Without these qualities, an algorithm simply will not do.

Task 3.1
 Researching algorithms
Friends
Web browser

You have probably seen an algorithm for the FizzBuzz game, or even played this in maths.

Click to view

Play this game with a friend and when you are satisfied that you understand how it works, research 5 programmed solutions using the Rosetta Code website. For each programmed solution, you should try to identify how each part of the programmed solution relates to the algorithm itself.


OUTCOME : 5 different programmed solutions to FizzBuzz plus an analysis of each program to identify how it represents each part of the algorithm. You should present your analysis in an inventive way.


Question we must ask at this stage are ...


Activity 4 Communicating algorithms

There are three common ways to communicate algorithms ...
  • Structured English
  • Pseudocode
  • Flowcharts

Task 4.1
 Structured English and Pseudocode
Structured English, Pseudocode and Pascal.docx

Download and print the handout from the lesson resources. Look carefully at the differences and relationships between the Structured English, Pseudocode and finally the Pascal solution (which is a really old language but it looks like Pseudocode).

Answer the questions in your notebooks.

OUTCOME : Questions answered in your notebooks, correctly.


Flowcharts are a visual way of representing algorithms. You've met them before, so there is little point in teaching you how to suck eggs, however ...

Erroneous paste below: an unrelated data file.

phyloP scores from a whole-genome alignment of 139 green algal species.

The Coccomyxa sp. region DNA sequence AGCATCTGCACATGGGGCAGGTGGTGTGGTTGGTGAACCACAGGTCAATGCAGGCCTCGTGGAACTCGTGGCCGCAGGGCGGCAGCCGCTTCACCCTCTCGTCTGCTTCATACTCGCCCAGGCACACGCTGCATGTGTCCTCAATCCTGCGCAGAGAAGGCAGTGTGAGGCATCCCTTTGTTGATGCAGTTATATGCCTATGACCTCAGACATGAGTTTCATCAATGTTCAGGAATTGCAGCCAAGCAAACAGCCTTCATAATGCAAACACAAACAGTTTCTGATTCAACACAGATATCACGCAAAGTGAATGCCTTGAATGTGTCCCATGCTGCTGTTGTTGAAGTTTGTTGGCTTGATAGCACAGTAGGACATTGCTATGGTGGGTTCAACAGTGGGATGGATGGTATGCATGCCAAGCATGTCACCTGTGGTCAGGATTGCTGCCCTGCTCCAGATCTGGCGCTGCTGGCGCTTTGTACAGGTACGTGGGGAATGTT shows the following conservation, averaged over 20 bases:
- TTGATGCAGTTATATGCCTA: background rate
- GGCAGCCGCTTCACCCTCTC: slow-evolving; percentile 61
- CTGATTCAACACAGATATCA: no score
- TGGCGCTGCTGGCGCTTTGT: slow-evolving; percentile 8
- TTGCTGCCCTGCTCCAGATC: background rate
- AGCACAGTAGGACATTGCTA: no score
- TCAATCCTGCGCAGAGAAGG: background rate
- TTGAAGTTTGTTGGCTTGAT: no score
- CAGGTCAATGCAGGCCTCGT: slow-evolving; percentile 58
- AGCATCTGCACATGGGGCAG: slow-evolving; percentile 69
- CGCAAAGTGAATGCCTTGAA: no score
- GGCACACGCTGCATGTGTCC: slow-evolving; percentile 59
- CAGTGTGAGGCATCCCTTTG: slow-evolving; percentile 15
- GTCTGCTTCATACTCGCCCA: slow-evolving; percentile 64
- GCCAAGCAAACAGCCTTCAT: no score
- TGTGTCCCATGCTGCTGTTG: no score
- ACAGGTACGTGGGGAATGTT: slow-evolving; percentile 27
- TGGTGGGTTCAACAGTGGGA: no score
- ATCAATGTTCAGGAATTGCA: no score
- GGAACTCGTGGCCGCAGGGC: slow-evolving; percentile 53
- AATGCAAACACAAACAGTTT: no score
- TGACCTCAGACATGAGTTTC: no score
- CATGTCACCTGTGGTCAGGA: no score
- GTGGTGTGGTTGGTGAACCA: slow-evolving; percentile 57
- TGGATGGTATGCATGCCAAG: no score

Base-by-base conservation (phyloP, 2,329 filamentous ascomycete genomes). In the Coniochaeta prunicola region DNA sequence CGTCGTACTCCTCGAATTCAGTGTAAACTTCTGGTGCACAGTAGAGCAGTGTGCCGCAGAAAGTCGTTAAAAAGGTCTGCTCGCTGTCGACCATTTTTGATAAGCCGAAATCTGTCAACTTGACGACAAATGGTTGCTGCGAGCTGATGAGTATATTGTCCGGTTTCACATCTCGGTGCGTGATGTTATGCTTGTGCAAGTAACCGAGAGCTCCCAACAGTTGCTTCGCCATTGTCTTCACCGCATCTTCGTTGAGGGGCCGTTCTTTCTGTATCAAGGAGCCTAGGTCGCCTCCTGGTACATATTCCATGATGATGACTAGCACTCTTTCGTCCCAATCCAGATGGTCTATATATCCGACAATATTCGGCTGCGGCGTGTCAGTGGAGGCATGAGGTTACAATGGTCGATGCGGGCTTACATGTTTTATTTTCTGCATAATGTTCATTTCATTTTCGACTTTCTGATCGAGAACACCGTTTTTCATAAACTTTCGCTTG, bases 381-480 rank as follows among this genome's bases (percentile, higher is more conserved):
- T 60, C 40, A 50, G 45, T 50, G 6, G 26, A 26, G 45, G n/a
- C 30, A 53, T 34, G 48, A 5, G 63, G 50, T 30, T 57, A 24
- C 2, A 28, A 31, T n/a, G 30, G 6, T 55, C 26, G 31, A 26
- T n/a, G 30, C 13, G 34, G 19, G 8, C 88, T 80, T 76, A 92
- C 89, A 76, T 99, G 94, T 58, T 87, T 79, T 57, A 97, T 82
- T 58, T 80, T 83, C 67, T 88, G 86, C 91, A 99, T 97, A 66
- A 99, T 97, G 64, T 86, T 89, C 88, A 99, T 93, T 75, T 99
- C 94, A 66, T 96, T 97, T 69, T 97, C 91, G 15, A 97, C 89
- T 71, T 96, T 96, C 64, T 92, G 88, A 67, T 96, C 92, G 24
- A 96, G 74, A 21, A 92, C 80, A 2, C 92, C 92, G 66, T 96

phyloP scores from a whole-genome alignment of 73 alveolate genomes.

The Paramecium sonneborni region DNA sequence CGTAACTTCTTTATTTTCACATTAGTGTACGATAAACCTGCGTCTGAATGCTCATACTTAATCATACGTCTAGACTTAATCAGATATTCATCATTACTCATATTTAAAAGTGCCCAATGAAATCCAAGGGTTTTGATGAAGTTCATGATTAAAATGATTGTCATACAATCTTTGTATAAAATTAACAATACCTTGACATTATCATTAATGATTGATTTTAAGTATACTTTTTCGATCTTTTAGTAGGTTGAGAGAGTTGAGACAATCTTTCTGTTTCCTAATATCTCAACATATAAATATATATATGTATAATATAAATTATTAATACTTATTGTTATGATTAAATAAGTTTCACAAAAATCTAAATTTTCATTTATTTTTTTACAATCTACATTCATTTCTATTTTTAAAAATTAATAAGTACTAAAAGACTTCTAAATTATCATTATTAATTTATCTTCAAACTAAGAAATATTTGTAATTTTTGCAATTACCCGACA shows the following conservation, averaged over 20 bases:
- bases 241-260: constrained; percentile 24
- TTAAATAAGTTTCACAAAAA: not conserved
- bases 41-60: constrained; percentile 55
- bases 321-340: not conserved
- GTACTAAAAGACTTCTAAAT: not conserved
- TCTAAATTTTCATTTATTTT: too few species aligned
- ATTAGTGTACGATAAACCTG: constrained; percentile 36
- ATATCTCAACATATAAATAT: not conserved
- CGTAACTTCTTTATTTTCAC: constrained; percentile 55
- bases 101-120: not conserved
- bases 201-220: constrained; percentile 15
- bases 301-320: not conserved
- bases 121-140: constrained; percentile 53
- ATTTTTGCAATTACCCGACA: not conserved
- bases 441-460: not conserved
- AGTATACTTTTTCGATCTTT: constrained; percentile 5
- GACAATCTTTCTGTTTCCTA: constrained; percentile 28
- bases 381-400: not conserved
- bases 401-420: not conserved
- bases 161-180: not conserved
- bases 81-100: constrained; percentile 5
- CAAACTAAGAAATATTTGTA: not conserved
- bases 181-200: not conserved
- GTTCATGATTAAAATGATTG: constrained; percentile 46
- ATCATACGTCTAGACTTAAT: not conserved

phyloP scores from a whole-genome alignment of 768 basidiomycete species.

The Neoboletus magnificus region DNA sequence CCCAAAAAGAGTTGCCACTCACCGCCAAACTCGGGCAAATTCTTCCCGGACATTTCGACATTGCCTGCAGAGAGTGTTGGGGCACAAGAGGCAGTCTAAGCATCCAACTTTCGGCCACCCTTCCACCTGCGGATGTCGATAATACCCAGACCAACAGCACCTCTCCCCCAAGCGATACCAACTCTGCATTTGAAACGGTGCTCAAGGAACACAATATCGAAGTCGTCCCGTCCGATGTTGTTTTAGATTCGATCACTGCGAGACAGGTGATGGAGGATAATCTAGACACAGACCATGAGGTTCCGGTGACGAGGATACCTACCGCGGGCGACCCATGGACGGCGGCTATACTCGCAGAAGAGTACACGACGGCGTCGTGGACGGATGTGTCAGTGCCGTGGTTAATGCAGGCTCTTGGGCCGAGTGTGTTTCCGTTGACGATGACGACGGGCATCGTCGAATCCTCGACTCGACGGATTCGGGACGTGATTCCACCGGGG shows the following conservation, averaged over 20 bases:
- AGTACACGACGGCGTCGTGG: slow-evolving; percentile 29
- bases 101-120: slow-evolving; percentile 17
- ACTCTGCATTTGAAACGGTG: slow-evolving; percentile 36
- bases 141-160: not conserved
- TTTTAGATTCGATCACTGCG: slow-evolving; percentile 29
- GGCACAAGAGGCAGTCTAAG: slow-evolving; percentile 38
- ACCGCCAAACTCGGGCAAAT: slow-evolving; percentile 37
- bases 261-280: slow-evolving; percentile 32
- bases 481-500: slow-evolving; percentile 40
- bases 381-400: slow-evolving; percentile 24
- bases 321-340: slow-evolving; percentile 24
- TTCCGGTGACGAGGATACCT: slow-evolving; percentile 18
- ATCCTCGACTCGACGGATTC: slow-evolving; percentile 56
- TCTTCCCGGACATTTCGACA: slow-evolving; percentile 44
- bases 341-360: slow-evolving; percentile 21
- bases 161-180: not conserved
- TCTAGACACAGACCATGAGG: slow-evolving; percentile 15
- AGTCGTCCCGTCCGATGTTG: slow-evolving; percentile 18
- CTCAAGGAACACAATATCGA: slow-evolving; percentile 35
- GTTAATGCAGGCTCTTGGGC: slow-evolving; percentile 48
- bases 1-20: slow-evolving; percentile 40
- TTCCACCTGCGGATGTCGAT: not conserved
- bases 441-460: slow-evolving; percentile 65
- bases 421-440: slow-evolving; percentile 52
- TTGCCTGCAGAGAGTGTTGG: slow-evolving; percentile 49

Task 4.2
 Flowchart exercises
Web browser

Visit the following website, read the introduction and attempt the exercises. Try to work quietly and independently until you get all the correct answers!


OUTCOME : Satisfaction!

There is a great piece of software that you can use if you wish to experiment with flowcharting in more depth ...

http://raptor.martincarlisle.com/
Click to visit the Raptor Homepage

Activity 5 Coding style

When developing coded solutions to problems, it's all about style!

https://drive.google.com/file/d/0B83yXMOilskaaVItckhDODNlcEE/view?usp=drive_web
Click to enlarge

Task 5.1
 To Do List
Some vague awareness of you skill level

Like you did at the beginning, carry out an audit of your individual skill level. You should use the table above to create a to-do list of the skills which you have and desire.

OUTCOME : To-do list


Activity 6 AFK!

Before you even begin to program a solution to a problem, it's a good idea to check that you algorithm actually works correctly. This is always done away from the computer and is known as Desk Checking, or sometimes Dry Running. In the process of checking the correctness of the algorithm, it is common to construct a Trace Table.



Extension Activities 

How about these?
  • Download and complete the 'What's the question' activity from the lesson resources.

  • There is a PDF file in the resources which outlines a real algorithm for making the perfect cup of tea. Read this and be amazed that people take tea comparison that seriously!

  • There is a zip file in the lesson resources which contains lots of Raptor tutorials and example flowcharts. Work through these and see how far you get.

What's next?

Before you hand your book in for checking, make sure you have completed all the work required and that your book is tidy and organised. Your book will be checked to make sure it is complete and you will be given a spicy grade for effort.

END OF TOPIC ASSESSMENT